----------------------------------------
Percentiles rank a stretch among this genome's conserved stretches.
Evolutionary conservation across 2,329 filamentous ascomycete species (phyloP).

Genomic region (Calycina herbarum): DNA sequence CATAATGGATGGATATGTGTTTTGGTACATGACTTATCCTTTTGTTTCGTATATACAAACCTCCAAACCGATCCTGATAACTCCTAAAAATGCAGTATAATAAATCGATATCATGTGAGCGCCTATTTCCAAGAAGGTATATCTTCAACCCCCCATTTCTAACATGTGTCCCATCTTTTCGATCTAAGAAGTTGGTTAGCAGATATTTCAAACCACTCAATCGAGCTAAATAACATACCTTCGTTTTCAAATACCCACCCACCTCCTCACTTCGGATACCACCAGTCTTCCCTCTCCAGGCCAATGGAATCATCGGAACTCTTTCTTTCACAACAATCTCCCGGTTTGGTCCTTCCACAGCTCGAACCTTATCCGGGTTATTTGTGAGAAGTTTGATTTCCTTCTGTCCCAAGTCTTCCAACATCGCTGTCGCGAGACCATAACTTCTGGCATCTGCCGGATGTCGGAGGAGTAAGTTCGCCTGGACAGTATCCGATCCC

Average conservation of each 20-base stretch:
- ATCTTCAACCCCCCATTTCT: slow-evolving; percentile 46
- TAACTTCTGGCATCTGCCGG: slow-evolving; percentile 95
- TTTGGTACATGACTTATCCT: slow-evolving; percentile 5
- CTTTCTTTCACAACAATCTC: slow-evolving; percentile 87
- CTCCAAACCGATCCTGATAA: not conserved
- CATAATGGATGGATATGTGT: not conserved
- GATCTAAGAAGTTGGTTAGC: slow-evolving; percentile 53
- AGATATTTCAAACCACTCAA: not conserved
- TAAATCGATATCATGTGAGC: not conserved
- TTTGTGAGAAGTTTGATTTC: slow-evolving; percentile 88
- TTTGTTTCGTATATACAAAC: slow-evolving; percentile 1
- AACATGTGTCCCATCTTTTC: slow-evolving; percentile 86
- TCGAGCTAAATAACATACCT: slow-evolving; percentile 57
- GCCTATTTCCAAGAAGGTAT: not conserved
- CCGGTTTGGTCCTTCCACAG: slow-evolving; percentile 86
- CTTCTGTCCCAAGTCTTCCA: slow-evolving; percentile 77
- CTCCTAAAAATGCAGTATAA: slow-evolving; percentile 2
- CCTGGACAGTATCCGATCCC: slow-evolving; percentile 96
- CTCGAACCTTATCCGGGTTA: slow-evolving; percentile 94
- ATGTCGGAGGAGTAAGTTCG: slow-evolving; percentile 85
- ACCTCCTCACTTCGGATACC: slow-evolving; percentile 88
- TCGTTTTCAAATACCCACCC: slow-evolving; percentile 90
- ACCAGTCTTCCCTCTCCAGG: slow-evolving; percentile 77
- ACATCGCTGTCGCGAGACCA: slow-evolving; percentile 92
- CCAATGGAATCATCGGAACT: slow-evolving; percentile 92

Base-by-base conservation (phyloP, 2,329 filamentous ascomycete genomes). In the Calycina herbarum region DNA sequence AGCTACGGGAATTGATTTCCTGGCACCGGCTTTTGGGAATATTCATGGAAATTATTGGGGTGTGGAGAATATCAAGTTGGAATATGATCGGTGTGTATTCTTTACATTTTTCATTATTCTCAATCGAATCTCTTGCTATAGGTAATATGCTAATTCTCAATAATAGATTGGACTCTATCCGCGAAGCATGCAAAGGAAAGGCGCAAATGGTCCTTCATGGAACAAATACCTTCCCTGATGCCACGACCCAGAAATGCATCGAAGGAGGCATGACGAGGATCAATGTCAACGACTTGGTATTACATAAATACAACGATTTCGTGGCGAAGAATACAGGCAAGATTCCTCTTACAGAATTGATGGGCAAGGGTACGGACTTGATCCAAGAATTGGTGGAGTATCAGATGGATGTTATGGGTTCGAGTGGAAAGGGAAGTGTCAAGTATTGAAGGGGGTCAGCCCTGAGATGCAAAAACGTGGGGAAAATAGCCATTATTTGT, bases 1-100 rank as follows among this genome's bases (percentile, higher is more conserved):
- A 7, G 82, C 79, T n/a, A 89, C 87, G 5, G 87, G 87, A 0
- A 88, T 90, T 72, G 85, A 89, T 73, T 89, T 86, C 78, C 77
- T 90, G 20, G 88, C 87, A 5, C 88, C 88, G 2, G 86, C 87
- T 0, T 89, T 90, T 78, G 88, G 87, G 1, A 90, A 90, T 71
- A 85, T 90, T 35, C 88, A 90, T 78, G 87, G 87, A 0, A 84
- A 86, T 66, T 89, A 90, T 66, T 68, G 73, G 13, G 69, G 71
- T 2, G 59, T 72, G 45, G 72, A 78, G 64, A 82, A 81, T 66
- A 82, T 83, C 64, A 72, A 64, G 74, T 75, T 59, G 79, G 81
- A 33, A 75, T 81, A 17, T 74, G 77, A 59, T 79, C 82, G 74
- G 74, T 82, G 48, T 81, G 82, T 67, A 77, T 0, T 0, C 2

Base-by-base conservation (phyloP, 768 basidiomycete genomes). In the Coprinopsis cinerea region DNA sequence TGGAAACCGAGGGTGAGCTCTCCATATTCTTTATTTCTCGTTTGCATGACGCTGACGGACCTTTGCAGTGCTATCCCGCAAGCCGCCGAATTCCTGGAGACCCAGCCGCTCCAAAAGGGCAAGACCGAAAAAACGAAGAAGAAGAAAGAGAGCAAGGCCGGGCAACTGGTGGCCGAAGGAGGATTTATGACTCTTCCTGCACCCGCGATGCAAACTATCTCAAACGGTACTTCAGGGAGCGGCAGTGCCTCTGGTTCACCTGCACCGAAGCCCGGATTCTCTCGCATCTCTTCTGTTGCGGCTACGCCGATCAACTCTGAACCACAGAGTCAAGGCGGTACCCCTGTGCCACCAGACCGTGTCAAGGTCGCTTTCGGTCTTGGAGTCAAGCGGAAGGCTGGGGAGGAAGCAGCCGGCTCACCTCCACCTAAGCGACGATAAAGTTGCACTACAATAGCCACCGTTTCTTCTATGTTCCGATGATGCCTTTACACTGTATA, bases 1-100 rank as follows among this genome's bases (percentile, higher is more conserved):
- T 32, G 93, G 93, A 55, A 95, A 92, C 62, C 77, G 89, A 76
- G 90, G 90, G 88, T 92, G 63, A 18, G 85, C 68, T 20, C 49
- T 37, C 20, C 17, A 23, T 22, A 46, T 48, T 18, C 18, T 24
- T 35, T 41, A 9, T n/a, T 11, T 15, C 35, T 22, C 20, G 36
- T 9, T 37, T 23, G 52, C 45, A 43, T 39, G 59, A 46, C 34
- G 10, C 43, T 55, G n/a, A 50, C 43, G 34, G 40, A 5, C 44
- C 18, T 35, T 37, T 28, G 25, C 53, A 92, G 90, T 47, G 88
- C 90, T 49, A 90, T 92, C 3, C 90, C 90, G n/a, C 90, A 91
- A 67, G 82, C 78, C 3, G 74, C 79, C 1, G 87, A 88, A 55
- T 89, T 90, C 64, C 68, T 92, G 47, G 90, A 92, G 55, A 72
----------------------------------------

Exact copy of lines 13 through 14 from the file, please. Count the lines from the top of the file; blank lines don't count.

- TAAATCGATATCATGTGAGC: not conserved
- TTTGTGAGAAGTTTGATTTC: slow-evolving; percentile 88